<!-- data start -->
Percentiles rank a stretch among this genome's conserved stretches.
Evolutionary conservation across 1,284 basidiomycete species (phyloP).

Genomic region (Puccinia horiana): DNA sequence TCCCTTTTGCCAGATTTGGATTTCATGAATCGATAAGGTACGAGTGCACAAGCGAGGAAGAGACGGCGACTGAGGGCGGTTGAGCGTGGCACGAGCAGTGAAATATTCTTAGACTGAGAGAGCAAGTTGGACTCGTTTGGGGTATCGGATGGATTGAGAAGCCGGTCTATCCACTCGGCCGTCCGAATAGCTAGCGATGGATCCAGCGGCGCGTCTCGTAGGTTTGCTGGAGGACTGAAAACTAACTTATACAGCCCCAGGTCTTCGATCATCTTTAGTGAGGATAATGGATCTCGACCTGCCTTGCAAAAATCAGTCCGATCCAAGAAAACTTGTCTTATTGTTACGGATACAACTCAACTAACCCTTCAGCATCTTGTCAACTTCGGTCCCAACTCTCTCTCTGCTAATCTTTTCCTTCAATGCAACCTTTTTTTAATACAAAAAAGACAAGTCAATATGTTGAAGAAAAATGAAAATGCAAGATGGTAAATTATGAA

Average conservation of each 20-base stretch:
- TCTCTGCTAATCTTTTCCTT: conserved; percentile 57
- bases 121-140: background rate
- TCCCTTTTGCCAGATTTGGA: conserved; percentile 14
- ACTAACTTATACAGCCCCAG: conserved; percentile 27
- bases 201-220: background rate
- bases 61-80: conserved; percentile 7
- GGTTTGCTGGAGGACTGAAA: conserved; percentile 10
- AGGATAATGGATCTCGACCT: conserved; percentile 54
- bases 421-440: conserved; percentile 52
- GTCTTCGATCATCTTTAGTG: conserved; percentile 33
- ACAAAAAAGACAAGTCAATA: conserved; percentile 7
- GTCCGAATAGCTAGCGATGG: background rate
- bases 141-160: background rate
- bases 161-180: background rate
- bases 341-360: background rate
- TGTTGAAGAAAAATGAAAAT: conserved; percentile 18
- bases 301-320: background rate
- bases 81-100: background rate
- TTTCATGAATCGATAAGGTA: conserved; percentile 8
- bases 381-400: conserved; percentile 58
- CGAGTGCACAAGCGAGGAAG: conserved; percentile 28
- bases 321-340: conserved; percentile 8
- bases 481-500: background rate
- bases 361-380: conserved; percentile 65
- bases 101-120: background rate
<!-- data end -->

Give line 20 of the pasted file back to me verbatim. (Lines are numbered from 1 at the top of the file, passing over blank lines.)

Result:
- TGTTGAAGAAAAATGAAAAT: conserved; percentile 18